The book enters its “juicier” stage by the time the two older siblings hit puberty. We start to see the mental and psychological side-effects of both of them being cooped up together within the room as both are entering into a sexual time at their life but without the assurance and education of both adult sexes to make the transition mentally healthy. In the chapter “My Stepfather” this is where the story takes its most controversial turn. In it, Cathy while sneaking out of the room to steal money that they would need to escape with, comes upon a man who turns out to be Corrine’s second husband, Bart Winslow, and confused with attraction kisses him. Chris overhears this on the second night of their money raiding and in a jealous rage forces himself on Cathy-his own sister. Although he is apologetic about the rape afterwards, Cathy admits that though she could have fought him off. She didn’t want to. Well talk about that later on.
Around the later chapters of the book, Cory gets so extremely ill that Cathy demands that despite the rule he is to be taken to a hospital, which Olivia and Corrine finally relent to, only to have the child end up dead sadly. However, it is from this death, the children resolve to finally escape the house and learn by feeding the same powdered donuts they consumed to Cory’s pet mouse that they were to learn that they were being poisoned not by the grandmother, but by their own mother. The story ends with Chris telling Cathy that they must make a decision, relieve the past by turning their mother into the police (and thus exposing their sexual moment together) or leave and start a new life. Cathy throws the dead mouse in the trash and they leave to start a new life together.
The Review and After-thoughts
The book is mostly Cathy’s tale told in her POV as she is confined with her brothers and sister within the small room, therefore are some aspects that rely on exposition from the mother or the grandmother to let us get an idea about some of the other characters that Cathy would not have been exposed to being imprisoned for a good number of years. Although books still must follow the same formulas as “show don’t tell” this I think works considering the situation the main female protagonist is in and her lack of contact from other people. The book starts off slow at first but it does set the characters and the main story up nicely focusing first on Chris and Cathy’s relationship as platonic brother and sister until we see it challenged and twisted from the abusive and isolated environment they are forced into. Their attempts to challenge the grandmother lead to some tense moments. As she does control their very survival denying or supplying them a source of food.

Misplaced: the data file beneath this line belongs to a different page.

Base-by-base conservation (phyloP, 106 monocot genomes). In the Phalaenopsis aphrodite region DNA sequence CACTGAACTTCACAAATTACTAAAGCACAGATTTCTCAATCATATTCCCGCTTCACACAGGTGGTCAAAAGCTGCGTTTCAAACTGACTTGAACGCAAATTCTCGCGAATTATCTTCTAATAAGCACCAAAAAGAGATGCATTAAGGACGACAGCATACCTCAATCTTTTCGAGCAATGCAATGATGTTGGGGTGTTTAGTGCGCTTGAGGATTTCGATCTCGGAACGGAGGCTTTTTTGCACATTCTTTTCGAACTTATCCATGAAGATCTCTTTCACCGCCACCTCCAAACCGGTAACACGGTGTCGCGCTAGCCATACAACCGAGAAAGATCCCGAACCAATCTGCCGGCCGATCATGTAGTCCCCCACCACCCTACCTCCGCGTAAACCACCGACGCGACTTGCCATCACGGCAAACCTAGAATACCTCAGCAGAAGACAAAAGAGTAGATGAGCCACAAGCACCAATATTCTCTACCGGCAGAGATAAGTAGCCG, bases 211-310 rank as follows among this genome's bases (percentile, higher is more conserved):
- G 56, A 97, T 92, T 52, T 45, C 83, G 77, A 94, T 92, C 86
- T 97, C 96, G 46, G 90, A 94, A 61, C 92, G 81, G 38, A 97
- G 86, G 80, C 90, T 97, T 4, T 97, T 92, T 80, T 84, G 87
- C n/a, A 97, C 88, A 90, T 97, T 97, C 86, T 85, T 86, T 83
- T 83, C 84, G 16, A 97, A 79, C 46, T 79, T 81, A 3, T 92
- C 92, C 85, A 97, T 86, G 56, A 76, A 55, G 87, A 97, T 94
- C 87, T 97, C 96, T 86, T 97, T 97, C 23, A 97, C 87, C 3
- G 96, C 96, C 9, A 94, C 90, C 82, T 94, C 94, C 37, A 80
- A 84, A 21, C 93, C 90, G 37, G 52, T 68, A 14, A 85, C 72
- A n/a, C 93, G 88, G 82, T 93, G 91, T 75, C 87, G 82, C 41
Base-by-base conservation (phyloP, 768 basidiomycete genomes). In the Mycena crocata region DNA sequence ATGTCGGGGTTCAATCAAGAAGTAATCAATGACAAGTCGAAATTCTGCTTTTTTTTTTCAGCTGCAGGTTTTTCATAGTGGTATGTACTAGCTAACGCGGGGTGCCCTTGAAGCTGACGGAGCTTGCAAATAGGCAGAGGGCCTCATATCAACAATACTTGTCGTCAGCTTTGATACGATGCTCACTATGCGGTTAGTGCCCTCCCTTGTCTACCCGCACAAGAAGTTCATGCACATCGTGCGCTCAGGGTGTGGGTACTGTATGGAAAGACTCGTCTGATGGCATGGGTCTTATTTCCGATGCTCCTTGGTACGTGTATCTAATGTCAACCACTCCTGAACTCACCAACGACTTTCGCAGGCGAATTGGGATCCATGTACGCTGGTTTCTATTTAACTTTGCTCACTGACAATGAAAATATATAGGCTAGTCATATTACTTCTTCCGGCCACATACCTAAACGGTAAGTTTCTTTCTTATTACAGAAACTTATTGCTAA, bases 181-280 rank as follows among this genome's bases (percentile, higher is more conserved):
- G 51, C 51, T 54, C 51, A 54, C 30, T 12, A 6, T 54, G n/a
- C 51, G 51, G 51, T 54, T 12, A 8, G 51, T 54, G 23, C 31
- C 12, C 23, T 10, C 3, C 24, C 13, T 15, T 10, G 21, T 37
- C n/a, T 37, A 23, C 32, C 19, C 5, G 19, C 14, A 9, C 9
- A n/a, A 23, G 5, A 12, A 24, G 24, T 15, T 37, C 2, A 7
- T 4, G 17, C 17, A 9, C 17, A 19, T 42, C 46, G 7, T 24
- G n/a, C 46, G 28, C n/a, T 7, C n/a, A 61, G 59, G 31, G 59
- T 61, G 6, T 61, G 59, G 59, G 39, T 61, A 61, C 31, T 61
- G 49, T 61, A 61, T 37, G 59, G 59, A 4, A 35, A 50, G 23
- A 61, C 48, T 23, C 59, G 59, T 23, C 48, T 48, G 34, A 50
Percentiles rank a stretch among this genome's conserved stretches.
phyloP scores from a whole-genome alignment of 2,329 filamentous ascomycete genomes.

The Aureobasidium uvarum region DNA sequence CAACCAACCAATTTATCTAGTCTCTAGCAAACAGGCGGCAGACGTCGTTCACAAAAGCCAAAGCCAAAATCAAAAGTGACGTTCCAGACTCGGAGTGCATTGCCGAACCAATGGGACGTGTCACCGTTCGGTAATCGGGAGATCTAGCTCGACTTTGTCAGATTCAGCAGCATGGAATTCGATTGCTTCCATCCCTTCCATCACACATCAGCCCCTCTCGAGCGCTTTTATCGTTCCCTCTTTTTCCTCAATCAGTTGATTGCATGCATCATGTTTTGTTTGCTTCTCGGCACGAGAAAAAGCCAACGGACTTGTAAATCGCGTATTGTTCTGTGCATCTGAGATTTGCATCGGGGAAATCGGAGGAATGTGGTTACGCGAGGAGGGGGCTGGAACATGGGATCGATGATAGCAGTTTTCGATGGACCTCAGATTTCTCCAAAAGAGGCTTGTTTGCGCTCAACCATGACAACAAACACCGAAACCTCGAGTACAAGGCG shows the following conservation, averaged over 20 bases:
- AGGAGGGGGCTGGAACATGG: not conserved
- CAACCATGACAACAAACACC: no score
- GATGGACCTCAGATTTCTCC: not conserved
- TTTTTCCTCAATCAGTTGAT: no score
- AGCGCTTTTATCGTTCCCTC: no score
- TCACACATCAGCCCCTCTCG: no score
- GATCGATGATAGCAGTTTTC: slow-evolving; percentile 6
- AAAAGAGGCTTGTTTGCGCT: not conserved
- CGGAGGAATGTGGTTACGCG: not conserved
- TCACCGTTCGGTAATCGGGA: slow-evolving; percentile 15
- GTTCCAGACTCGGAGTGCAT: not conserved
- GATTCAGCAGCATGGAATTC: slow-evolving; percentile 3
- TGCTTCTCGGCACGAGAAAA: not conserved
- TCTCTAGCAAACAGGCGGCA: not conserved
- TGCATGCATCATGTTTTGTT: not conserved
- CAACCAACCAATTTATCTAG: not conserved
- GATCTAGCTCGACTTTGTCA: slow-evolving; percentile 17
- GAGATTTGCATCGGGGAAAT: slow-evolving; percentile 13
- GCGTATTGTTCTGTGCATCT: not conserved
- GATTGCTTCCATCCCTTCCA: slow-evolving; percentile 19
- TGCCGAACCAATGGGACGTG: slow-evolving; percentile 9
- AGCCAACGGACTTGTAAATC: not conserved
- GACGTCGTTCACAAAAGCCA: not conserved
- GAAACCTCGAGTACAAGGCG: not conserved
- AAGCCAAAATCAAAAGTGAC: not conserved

In a macabre twist of a family saga book, it does more to frighten you with the descriptions of how depraved human nature can be and the atrocities that would be enacted on young children by someone who should be associated as loving and kind in our society. But maybe even more shocking, is that the reader might even find some relateablity in it because it feels so realistic and emotional.
Now on the subject of the rape scene, a part in the book that has gotten it banned in certain areas. The aftermath, is probably the most though-provoking scenes ever written between the two characters. Chris wasn’t vilified nor Cathy made out to be the tragic heroine. In fact, Cathy showed no hate for her brother and even told him that “You didn’t rape me” even saying that she loved him. Yes, in any other story, this would be unnatural, but consider the circumstances in the book that they have been forced into, and the way their entire lives have been suddenly deviated from normal care-free children to trapped isolated “prisoners”. Their minds have now become warped as love between siblings and love between a man and a woman are one and the same. And Chris, basically had no other female interaction (or a positive one at least) with the exception of Cathy since he became disenchanted with their own mother. This changes later on in the next book, as they try to ignore their own intimate feelings that happened between them by entering into relationships with other people.
In conclusion, “Flowers in the Attic” is a gripping story that explores the open-minded exploration into family dysfunction and its dramas, and how it affects the emotional and psychological strain of young naive innocence. I would recommend this book to young readers who enjoy dark and twisted stories but are sick of the supernatural romances and want to try something different.